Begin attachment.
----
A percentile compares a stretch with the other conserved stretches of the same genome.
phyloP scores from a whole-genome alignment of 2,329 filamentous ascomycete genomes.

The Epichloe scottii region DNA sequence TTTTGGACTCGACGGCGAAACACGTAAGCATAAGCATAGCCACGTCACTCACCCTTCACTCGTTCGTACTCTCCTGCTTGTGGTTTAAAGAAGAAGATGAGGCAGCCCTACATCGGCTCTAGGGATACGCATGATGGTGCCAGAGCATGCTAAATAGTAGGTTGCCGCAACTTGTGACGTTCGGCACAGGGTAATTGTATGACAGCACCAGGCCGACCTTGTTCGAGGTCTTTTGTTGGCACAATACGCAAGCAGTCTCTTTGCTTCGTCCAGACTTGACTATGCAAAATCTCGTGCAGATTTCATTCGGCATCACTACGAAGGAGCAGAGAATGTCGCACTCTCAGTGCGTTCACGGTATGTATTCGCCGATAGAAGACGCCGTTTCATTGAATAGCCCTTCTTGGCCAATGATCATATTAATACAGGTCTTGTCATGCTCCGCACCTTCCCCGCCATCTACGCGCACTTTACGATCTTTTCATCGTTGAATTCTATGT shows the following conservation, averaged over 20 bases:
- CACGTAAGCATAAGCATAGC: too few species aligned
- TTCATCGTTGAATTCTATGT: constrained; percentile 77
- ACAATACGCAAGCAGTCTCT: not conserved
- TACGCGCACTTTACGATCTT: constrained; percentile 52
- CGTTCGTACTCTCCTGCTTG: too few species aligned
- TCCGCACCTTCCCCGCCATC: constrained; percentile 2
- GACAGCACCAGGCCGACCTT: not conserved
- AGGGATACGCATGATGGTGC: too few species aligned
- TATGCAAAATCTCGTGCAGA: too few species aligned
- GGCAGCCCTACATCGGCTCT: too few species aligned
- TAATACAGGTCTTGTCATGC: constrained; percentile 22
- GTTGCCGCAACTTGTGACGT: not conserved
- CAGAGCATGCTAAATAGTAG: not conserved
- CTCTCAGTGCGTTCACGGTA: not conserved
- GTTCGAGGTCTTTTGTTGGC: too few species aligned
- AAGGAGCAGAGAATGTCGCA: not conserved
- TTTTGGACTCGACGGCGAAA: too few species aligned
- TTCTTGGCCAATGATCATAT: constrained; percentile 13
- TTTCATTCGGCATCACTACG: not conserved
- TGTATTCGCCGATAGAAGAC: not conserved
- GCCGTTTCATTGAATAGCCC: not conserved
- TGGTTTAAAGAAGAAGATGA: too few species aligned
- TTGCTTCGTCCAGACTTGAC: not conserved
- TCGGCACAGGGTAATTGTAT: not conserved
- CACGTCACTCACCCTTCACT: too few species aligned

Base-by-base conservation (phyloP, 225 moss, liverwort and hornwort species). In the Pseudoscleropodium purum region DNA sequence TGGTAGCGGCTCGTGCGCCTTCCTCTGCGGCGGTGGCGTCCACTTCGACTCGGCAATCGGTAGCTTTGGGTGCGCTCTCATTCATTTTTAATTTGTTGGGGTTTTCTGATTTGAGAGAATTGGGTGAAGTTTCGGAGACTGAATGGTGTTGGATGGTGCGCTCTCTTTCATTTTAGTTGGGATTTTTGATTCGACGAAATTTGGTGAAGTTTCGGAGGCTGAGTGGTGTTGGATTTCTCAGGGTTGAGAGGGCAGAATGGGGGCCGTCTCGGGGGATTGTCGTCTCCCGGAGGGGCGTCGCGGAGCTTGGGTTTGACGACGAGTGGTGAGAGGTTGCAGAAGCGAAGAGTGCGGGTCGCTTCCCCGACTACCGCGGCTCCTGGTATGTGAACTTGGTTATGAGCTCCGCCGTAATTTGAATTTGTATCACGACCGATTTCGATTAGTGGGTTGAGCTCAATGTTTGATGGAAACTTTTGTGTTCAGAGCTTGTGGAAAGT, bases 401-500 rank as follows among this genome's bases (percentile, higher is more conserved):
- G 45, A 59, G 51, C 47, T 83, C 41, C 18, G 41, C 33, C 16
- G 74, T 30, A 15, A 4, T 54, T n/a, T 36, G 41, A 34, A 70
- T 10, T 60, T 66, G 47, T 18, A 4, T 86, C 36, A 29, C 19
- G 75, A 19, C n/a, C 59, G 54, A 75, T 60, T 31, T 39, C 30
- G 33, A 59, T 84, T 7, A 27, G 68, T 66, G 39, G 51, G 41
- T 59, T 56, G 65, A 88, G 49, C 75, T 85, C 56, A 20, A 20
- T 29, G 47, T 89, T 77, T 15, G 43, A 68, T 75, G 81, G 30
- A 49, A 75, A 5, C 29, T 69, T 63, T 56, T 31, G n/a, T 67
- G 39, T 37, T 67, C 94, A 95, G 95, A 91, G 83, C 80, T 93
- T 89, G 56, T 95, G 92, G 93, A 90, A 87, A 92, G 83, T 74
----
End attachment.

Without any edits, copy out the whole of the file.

A percentile compares a stretch with the other conserved stretches of the same genome.
phyloP scores from a whole-genome alignment of 2,329 filamentous ascomycete genomes.

The Epichloe scottii region DNA sequence TTTTGGACTCGACGGCGAAACACGTAAGCATAAGCATAGCCACGTCACTCACCCTTCACTCGTTCGTACTCTCCTGCTTGTGGTTTAAAGAAGAAGATGAGGCAGCCCTACATCGGCTCTAGGGATACGCATGATGGTGCCAGAGCATGCTAAATAGTAGGTTGCCGCAACTTGTGACGTTCGGCACAGGGTAATTGTATGACAGCACCAGGCCGACCTTGTTCGAGGTCTTTTGTTGGCACAATACGCAAGCAGTCTCTTTGCTTCGTCCAGACTTGACTATGCAAAATCTCGTGCAGATTTCATTCGGCATCACTACGAAGGAGCAGAGAATGTCGCACTCTCAGTGCGTTCACGGTATGTATTCGCCGATAGAAGACGCCGTTTCATTGAATAGCCCTTCTTGGCCAATGATCATATTAATACAGGTCTTGTCATGCTCCGCACCTTCCCCGCCATCTACGCGCACTTTACGATCTTTTCATCGTTGAATTCTATGT shows the following conservation, averaged over 20 bases:
- CACGTAAGCATAAGCATAGC: too few species aligned
- TTCATCGTTGAATTCTATGT: constrained; percentile 77
- ACAATACGCAAGCAGTCTCT: not conserved
- TACGCGCACTTTACGATCTT: constrained; percentile 52
- CGTTCGTACTCTCCTGCTTG: too few species aligned
- TCCGCACCTTCCCCGCCATC: constrained; percentile 2
- GACAGCACCAGGCCGACCTT: not conserved
- AGGGATACGCATGATGGTGC: too few species aligned
- TATGCAAAATCTCGTGCAGA: too few species aligned
- GGCAGCCCTACATCGGCTCT: too few species aligned
- TAATACAGGTCTTGTCATGC: constrained; percentile 22
- GTTGCCGCAACTTGTGACGT: not conserved
- CAGAGCATGCTAAATAGTAG: not conserved
- CTCTCAGTGCGTTCACGGTA: not conserved
- GTTCGAGGTCTTTTGTTGGC: too few species aligned
- AAGGAGCAGAGAATGTCGCA: not conserved
- TTTTGGACTCGACGGCGAAA: too few species aligned
- TTCTTGGCCAATGATCATAT: constrained; percentile 13
- TTTCATTCGGCATCACTACG: not conserved
- TGTATTCGCCGATAGAAGAC: not conserved
- GCCGTTTCATTGAATAGCCC: not conserved
- TGGTTTAAAGAAGAAGATGA: too few species aligned
- TTGCTTCGTCCAGACTTGAC: not conserved
- TCGGCACAGGGTAATTGTAT: not conserved
- CACGTCACTCACCCTTCACT: too few species aligned

Base-by-base conservation (phyloP, 225 moss, liverwort and hornwort species). In the Pseudoscleropodium purum region DNA sequence TGGTAGCGGCTCGTGCGCCTTCCTCTGCGGCGGTGGCGTCCACTTCGACTCGGCAATCGGTAGCTTTGGGTGCGCTCTCATTCATTTTTAATTTGTTGGGGTTTTCTGATTTGAGAGAATTGGGTGAAGTTTCGGAGACTGAATGGTGTTGGATGGTGCGCTCTCTTTCATTTTAGTTGGGATTTTTGATTCGACGAAATTTGGTGAAGTTTCGGAGGCTGAGTGGTGTTGGATTTCTCAGGGTTGAGAGGGCAGAATGGGGGCCGTCTCGGGGGATTGTCGTCTCCCGGAGGGGCGTCGCGGAGCTTGGGTTTGACGACGAGTGGTGAGAGGTTGCAGAAGCGAAGAGTGCGGGTCGCTTCCCCGACTACCGCGGCTCCTGGTATGTGAACTTGGTTATGAGCTCCGCCGTAATTTGAATTTGTATCACGACCGATTTCGATTAGTGGGTTGAGCTCAATGTTTGATGGAAACTTTTGTGTTCAGAGCTTGTGGAAAGT, bases 401-500 rank as follows among this genome's bases (percentile, higher is more conserved):
- G 45, A 59, G 51, C 47, T 83, C 41, C 18, G 41, C 33, C 16
- G 74, T 30, A 15, A 4, T 54, T n/a, T 36, G 41, A 34, A 70
- T 10, T 60, T 66, G 47, T 18, A 4, T 86, C 36, A 29, C 19
- G 75, A 19, C n/a, C 59, G 54, A 75, T 60, T 31, T 39, C 30
- G 33, A 59, T 84, T 7, A 27, G 68, T 66, G 39, G 51, G 41
- T 59, T 56, G 65, A 88, G 49, C 75, T 85, C 56, A 20, A 20
- T 29, G 47, T 89, T 77, T 15, G 43, A 68, T 75, G 81, G 30
- A 49, A 75, A 5, C 29, T 69, T 63, T 56, T 31, G n/a, T 67
- G 39, T 37, T 67, C 94, A 95, G 95, A 91, G 83, C 80, T 93
- T 89, G 56, T 95, G 92, G 93, A 90, A 87, A 92, G 83, T 74